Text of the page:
Like last season, and the seasons before, the Magpies seem to be attempting to fly on broken wings. McClaren's line-up in recent weeks has been decimated by as many as 13 senior pros under treatment - and that, too, got no better during the international team break.
He lost goalkeeper Tim Krul when he ruptured his anterior cruciate ligament (one of the most feared injuries in the game) while on duty with the Netherlands in Kazakhstan last week.
"A massive, massive blow for us," the head coach told reporters. "Tim's down, and so are we. The way he played, he was worth 18 to 20 points a season for us. It's devastating."
Hardly a ringing endorsement, you might feel, for Rob Elliot, the 29-year-old understudy who steps between the posts today, and possibly until January when, rumour has it, Newcastle will go out and recruit Victor Valdes, the unwanted keeper at Man U.
Elliot has played 16 EPL games since he moved to Newcastle four seasons ago.
And he steps into a defence that conceded six goals at Manchester City in the last game - five of them to Sergio Aguero after Newcastle had provoked City by scoring first.
That is another bad trait Newcastle can't shake off this season. They led 2-0 in the previous home game against Chelsea, and ended up drawing 2-2.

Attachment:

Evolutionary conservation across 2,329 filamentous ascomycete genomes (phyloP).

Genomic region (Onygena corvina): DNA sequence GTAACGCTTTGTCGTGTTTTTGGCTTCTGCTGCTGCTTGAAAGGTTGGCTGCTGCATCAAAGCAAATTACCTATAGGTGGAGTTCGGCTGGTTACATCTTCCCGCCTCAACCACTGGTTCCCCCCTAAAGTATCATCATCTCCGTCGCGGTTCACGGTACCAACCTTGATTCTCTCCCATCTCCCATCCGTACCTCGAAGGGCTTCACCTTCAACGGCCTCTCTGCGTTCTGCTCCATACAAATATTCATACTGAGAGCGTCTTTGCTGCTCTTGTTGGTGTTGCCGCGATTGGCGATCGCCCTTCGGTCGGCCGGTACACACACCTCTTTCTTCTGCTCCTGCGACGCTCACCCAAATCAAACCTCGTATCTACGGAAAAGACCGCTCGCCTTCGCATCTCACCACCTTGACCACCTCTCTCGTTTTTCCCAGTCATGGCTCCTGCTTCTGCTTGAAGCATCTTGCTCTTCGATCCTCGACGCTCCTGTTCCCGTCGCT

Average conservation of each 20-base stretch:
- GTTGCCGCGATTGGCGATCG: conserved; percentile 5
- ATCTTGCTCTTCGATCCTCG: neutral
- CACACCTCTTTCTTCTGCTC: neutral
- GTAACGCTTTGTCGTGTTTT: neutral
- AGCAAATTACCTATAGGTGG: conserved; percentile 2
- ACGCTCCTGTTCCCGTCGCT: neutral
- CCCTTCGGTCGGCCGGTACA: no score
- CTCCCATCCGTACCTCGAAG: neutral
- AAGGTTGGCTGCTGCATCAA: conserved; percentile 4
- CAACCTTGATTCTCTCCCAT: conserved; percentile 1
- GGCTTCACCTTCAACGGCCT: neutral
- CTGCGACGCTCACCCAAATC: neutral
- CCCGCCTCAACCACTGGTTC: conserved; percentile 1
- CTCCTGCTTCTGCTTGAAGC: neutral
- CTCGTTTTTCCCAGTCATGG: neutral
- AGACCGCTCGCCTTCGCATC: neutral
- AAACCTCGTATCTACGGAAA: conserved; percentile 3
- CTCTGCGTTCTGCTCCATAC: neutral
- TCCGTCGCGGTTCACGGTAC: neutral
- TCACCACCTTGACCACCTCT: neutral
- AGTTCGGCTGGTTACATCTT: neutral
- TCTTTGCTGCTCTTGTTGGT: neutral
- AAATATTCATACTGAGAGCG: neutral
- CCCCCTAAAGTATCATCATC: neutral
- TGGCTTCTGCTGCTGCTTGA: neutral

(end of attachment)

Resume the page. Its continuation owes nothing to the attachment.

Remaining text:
Feeling sorry for the head coach or for the team doesn't win any points. The medical situation is another alarming habit that has dogged Newcastle under the past five or six managerial reigns.
Many of them are muscle tears or strains, but McClaren, remember, is a coach who studies everything in his field. He was chosen by Sir Alex because of his thoroughness, his attention to fine detail and, yes, his genuine personality.
At Old Trafford, McClaren could play good cop to Fergie's more fiery nature. And it worked to the point where senior players, from Ryan Giggs down, would entrust "Steve" with their grumbles about the tea cup- or boot-throwing tyrant that Ferguson was on occasion.
Good medicine is also a part of preparation these days. McClaren sought to fix that by taking to Newcastle his own fitness guru, the Brazilian sports scientist Alessandro Schoenmaker.
They worked together at Twente, at Wolfsburg and at Derby. And none of those had the run of injuries like the one currently stretching Newcastle to breaking point.
Maybe it's a curse. Perhaps someone up there doesn't care for the way that Mike Ashley, a business entrepreneur from down south, runs Newcastle as the owner.
McClaren insists that all's well and the board knows there have to be changes in the January transfer window. He expects to be in charge then because, he says, the loyalty shown to previous managers is what drew him to Newcastle.
Not all of the 10 managers hired and moved on during Ashley's eight-year ownership see it that way. Loyalty, stability and the winning habit start from the top.
NEWCASTLE V NORWICH
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A version of this article appeared in the print edition of The Sunday Times on October 18, 2015, with the headline 'McClaren strives for Twente-Twente vision at Newcastle'. Print Edition | Subscribe